The center recommends taking small, incremental steps toward accomplishing goals or addressing problems, and celebrating those achievements as they come.
During plateaus, “it's important to remember that the cycle is not an indication of failure or a reason to stop growing, it's just part of the journey,” the center wrote.
Also in Northfield, Erica Hornthal delivers therapy in a different way.
A dancer since she was a little girl, as Hornthal got older she sought a career in which she could help people. Hornthal studied psychology, earned a master's in dance/movement therapy and counseling, and in 2011 founded Chicago Dance Therapy. She's also written a book, “Body Aware.”
“Most of our communication is nonverbal. The challenge is when we experience a mental health concern, or in some cases a crisis, we're often told to talk about it. But in extreme cases many of us can't access the parts of our brain required to talk about it,” Hornthal said.
“So with the therapy that involves body or movement, like dance/movement therapy, we're actually still able to help a person process what they're feeling or express their emotions without relying on verbal language,” she said.
Treatments, either in her studio or remotely, do incorporate speech, but also body language, posture, expressions and gestures. They can be what Hornthal called “micro-movements” or full-body motion to music.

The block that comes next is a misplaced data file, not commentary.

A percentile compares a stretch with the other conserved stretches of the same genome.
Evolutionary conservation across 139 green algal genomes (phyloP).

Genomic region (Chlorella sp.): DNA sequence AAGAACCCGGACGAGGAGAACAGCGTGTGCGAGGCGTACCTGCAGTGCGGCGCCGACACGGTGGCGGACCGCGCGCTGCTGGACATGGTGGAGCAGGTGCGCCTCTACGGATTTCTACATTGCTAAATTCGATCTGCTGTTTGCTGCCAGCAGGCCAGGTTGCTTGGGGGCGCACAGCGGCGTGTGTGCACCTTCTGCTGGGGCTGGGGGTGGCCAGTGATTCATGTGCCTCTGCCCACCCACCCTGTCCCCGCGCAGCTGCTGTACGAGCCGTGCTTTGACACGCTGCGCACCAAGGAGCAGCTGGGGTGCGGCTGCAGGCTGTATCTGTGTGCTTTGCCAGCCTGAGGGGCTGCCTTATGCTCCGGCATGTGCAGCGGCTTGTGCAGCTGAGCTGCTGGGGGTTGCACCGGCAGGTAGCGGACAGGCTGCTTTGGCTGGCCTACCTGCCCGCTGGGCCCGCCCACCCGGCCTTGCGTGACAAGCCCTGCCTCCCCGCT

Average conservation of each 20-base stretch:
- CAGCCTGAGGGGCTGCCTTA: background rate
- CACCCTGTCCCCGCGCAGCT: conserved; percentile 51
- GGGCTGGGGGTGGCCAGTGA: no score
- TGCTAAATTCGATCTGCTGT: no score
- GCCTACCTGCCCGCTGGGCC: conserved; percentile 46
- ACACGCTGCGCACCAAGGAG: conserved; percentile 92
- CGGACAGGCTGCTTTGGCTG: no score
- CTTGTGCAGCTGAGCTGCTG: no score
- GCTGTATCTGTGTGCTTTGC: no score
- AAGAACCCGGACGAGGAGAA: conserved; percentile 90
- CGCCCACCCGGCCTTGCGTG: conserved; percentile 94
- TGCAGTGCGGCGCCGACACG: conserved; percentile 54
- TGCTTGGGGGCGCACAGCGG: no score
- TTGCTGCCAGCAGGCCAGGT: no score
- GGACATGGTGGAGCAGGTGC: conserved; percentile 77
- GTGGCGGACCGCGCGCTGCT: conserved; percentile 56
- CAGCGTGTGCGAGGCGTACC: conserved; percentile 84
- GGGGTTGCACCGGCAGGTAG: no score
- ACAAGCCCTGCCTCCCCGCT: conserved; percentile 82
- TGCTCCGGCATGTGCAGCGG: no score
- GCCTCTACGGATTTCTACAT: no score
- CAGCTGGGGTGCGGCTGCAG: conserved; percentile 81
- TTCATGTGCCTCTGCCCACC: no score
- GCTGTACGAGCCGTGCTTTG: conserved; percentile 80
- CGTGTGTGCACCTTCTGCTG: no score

“When you're feeling something particularly strong or overwhelming, don't just bring awareness to what you think, but bring awareness to how your body is moving when you feel the way you feel,” she said. “When you become more aware of how your body shows up in relation to this feeling or thought, you have the power to shift not just your body but what you're thinking.”
She cited the constricted or tense feeling one gets when angry. To combat that, Hornthal recommends daily exercises to “expand” the body, such as stretch breaks, deep breathing, standing, even yawning.
“When we expand our bodies we actually expand our minds,” Hornthal said.
She said Chicago Dance Therapy has served clients from 107 to 3 years old.
The younger set is the focus of Plena Mind Center in Northbrook.
Founded in 2018 by CEO Shannon Goebel and Chief Medical Officer Dr. Firuza Aliyeva, a child and adolescent psychologist, the center focuses on anxiety disorders, obsessive-compulsive disorder, mood disorders, trauma, stress, school avoidance and phobias in clients 6 to 18 years old.
Dealing with emotional reactivity is a key aspect of The Dragonfly Program, which Plena launched in September for children 6 to 10 years old. It's a population that, according to the American Psychological Association, has seen a 24% increase in mental health-related emergency room visits since the COVID-19 pandemic.
It's a full-day program that by a variety of treatment modes aims to, in part, anticipate and correct problematic behaviors, and create strategies families can use to defuse defiance in children without jeopardizing mental or physical health.
Aliyeva provided five tips for the new year for children who have difficulty regulating emotions:
• Stop reassuring them. Chemicals in the brain don't allow anxious children to respond logically.
• Children learn by observation; model healthy coping skills.
• Take deep breaths with the child.
• Figure out solutions together.
• And, empathize.
“A child wants you to know that anxiety is scary,” Aliyeva said.